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The causes of hydraulic cylinder drift

The causes of hydraulic cylinder drift

Hydraulic systems certainly can have their challenges. If your system has stopped working, the first thing you want to do is to ensure your hoses are connected properly and that the couplings engage the way they should.

When problems arise, hydraulic drift – more specifically, hydraulic cylinder drift – is often the culprit. This is the result of unequal pressure created by internal leaks in the cylinder across the piston.

How hydraulic drift happens
The fluid flows from one side of the piston to the other, creating an imbalance. The cylinder becomes hydraulically locked when the rod seal leaks due to pressure around the piston equalizing.It’s this imbalance that causes the cylinder to drift towards either the extend or retract position, unable to hold a load at mid-stroke position.Occasionally, hydraulic fluid contaminated with dirt, grit, water or air is behind hydraulic drift, and when this happens, you’re looking at the possibility of damaged seals or sealing surfaces.Excessive heat can also create hydraulic drift. When heat builds up inside a system, seals have to endure additional wear, hardening prematurely and becoming brittle. Be sure to use the correct seals and keep operating conditions within the recommended temperature.

Why does hydraulic drift matter?
Fluid movements become rough and stop and start abruptly. You can imagine the serious safety risks this creates. There’s also the threat of cylinder failure, caused by the pressure put on one area of the cylinder. When drifting occurs, you know that the cylinders are failing to perform efficiently or as intended. Equipment failure is costly, so stay on top of the situation.

Step 1: Understand the physics

  • If a closed-to-actuator or cylinder spool block a double-acting cylinder service port, and the piston seal does bypass, pressure will spread out on each side of the cylinder’s piston.
    • Remember, this is when hydraulic lock occurs, and drift comes to a standstill. That is, unless fluid can seep from the cylinder or the cylinder’s circuit.
  • In order to support the same load, the static pressure in the cylinder needs to increase.
    • This is because of pressure acting on the rod-side annulus area due to pressure, brought on by the loss in effective area.
    • Example: say the load-induced pressure on the cylinder’s piston side is 2,000 PSI. On the rod side when the DCV is centered, it’s zero. Assuming no leakage occurs past the spool, and depending on the areas’ ratio, the equalized pressure may be 3,000 PSI.
    • Now let’s say the circuit has a service port relief valve set at 2,500 PSI. The pressure will start to balance itself across the piston seal.
    • The static pressure on the cylinder’s piston side will increase, reaching the cracking pressure of the port relief.
    • When this happens, the cylinder will drift downwards

Step 2: Troubleshooting

Given the nature of how hydraulic drift occurs, you’ll appreciate why a pressure gauge is helpful in diagnosing the cause. You should troubleshoot using pressure testing under controlled conditions.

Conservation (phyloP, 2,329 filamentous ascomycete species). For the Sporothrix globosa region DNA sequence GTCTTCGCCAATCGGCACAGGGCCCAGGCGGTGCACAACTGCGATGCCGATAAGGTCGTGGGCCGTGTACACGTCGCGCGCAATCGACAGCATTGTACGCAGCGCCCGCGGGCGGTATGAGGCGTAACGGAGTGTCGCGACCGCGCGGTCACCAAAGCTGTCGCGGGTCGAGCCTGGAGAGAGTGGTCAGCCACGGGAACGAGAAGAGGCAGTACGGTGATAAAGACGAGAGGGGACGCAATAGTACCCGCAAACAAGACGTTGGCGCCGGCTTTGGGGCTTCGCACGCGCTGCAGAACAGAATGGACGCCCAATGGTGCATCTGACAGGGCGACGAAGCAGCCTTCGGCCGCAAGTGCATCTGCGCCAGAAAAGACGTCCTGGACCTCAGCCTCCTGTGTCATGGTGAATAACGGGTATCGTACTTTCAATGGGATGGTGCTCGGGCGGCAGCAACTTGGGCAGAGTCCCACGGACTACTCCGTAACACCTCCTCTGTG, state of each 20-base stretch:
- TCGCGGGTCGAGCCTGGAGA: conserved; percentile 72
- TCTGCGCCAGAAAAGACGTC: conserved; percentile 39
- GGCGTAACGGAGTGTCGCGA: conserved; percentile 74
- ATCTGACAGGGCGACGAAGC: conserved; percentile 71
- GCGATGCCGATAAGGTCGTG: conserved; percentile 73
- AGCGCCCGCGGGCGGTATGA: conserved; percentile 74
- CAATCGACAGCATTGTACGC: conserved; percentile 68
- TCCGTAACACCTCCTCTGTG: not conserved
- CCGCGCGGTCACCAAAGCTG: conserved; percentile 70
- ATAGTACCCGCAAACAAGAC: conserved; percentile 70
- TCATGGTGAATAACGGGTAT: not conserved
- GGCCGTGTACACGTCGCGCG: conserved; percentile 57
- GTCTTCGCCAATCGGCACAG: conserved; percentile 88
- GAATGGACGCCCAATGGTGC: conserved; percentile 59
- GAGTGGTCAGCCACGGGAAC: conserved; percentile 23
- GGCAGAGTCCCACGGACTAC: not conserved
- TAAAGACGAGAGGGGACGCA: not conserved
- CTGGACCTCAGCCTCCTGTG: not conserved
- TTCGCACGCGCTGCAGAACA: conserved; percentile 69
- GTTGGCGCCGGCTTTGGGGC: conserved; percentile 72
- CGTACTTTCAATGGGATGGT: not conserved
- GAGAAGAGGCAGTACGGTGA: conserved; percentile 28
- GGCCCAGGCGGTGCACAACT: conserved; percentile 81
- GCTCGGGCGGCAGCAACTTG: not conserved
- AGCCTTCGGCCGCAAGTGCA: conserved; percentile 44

Piston seal leak
Even if this happens, it’s not always the reason for hydraulic drift. If your ports are unblemished and the cylinder is full of hydraulic oil, the cylinder will maintain its load without a hitch. That is, until a leak happens at the rod seal.

Rod seal leak
When the rod seal is not intact, then expect the negative pressure vacuum on the piston side to dissipate. When that happens, the piston rod will stop working due to pressure equalizing throughout the cylinder.

Pressure gauge readings
When a leak is not obvious, use the pressure gauges on the cylinder. A hydraulic fluid leak reduces the cylinder’s effective area. As the pressure increases on the rod side, so, too, must the pressure in the piston side. This will ensure the same load is maintained.

To calculate the equalization pressure, refer to the piston-side pressure before the leak compared to the pressure on the rod side. To better understand this, let’s say the rod size pressure is zero PSI. On the piston side, pressure is 2000 PSI. Then equalization will take place at 3000 PSI.

Once you achieve equalization, you stop further drift and hydraulic lock from happening again, until more hydraulic fluid leaks occur. Note, some port relief valves prevent a cylinder from reaching equal pressure. This is due to set lower pressure levels. So in the example we just gave, hydraulic drift will continue as overall pressure hits 2500 PSI.

Note, if the cylinder is drifting:
The directional control valve or load control valve could be the problem if, across the piston seal, there is a lack of equalization of pressure.

Preventing hydraulic drift

Your best options:

  • Always use a quality hydraulic cylinder.
  • Quality seals are also necessary.
  • Undertake regular maintenance of your cylinder. Inspect the rod, looking for corrosion and uneven wear and tear.
  • Keep your oil clean – high quality breather caps keep oil free from moisture and particle contamination.
  • Service your accessories. This includes components such as rod eyes, ball joints or other connections. Not maintaining these components can lead to misalignment and even equipment failure.


Contact: David Song

Phone: 8615376198599

Tel: 053187101088

Email: hxl@huachen.cc

Add: Room 603,Xinsheng building 2#, Xinluo Road, Gaoxin district, Jinan, Shandong province, China

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